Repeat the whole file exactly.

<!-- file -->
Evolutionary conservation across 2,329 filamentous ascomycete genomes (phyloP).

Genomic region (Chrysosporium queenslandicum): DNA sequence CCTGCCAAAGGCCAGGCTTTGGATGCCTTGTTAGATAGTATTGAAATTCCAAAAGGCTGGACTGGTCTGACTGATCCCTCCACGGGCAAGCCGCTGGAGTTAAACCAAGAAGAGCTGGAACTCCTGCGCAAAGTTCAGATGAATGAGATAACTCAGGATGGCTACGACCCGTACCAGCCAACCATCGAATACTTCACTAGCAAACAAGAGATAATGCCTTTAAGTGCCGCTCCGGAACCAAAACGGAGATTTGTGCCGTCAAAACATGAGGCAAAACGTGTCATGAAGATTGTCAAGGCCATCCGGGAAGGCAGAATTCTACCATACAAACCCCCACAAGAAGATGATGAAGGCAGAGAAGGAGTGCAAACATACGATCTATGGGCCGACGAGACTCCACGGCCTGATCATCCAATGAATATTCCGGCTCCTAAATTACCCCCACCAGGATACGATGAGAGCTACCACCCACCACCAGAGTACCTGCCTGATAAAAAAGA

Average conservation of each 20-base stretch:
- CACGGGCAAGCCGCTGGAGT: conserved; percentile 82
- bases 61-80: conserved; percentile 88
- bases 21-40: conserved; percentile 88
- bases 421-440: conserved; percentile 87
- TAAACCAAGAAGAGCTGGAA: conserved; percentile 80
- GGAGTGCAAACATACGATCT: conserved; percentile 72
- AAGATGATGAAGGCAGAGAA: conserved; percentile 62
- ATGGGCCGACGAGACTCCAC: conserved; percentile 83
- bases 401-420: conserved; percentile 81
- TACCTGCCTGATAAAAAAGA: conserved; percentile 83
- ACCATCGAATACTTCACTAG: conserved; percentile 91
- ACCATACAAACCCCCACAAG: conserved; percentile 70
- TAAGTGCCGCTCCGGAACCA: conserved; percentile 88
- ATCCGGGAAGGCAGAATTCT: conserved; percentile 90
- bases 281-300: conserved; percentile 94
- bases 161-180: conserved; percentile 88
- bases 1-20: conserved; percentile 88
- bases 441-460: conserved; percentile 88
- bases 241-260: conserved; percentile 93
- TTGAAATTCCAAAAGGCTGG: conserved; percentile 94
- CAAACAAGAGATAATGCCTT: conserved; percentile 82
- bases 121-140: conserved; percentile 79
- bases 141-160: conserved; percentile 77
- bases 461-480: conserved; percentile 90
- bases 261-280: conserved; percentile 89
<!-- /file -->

Evolutionary conservation across 2,329 filamentous ascomycete genomes (phyloP).

Genomic region (Chrysosporium queenslandicum): DNA sequence CCTGCCAAAGGCCAGGCTTTGGATGCCTTGTTAGATAGTATTGAAATTCCAAAAGGCTGGACTGGTCTGACTGATCCCTCCACGGGCAAGCCGCTGGAGTTAAACCAAGAAGAGCTGGAACTCCTGCGCAAAGTTCAGATGAATGAGATAACTCAGGATGGCTACGACCCGTACCAGCCAACCATCGAATACTTCACTAGCAAACAAGAGATAATGCCTTTAAGTGCCGCTCCGGAACCAAAACGGAGATTTGTGCCGTCAAAACATGAGGCAAAACGTGTCATGAAGATTGTCAAGGCCATCCGGGAAGGCAGAATTCTACCATACAAACCCCCACAAGAAGATGATGAAGGCAGAGAAGGAGTGCAAACATACGATCTATGGGCCGACGAGACTCCACGGCCTGATCATCCAATGAATATTCCGGCTCCTAAATTACCCCCACCAGGATACGATGAGAGCTACCACCCACCACCAGAGTACCTGCCTGATAAAAAAGA

Average conservation of each 20-base stretch:
- CACGGGCAAGCCGCTGGAGT: conserved; percentile 82
- bases 61-80: conserved; percentile 88
- bases 21-40: conserved; percentile 88
- bases 421-440: conserved; percentile 87
- TAAACCAAGAAGAGCTGGAA: conserved; percentile 80
- GGAGTGCAAACATACGATCT: conserved; percentile 72
- AAGATGATGAAGGCAGAGAA: conserved; percentile 62
- ATGGGCCGACGAGACTCCAC: conserved; percentile 83
- bases 401-420: conserved; percentile 81
- TACCTGCCTGATAAAAAAGA: conserved; percentile 83
- ACCATCGAATACTTCACTAG: conserved; percentile 91
- ACCATACAAACCCCCACAAG: conserved; percentile 70
- TAAGTGCCGCTCCGGAACCA: conserved; percentile 88
- ATCCGGGAAGGCAGAATTCT: conserved; percentile 90
- bases 281-300: conserved; percentile 94
- bases 161-180: conserved; percentile 88
- bases 1-20: conserved; percentile 88
- bases 441-460: conserved; percentile 88
- bases 241-260: conserved; percentile 93
- TTGAAATTCCAAAAGGCTGG: conserved; percentile 94
- CAAACAAGAGATAATGCCTT: conserved; percentile 82
- bases 121-140: conserved; percentile 79
- bases 141-160: conserved; percentile 77
- bases 461-480: conserved; percentile 90
- bases 261-280: conserved; percentile 89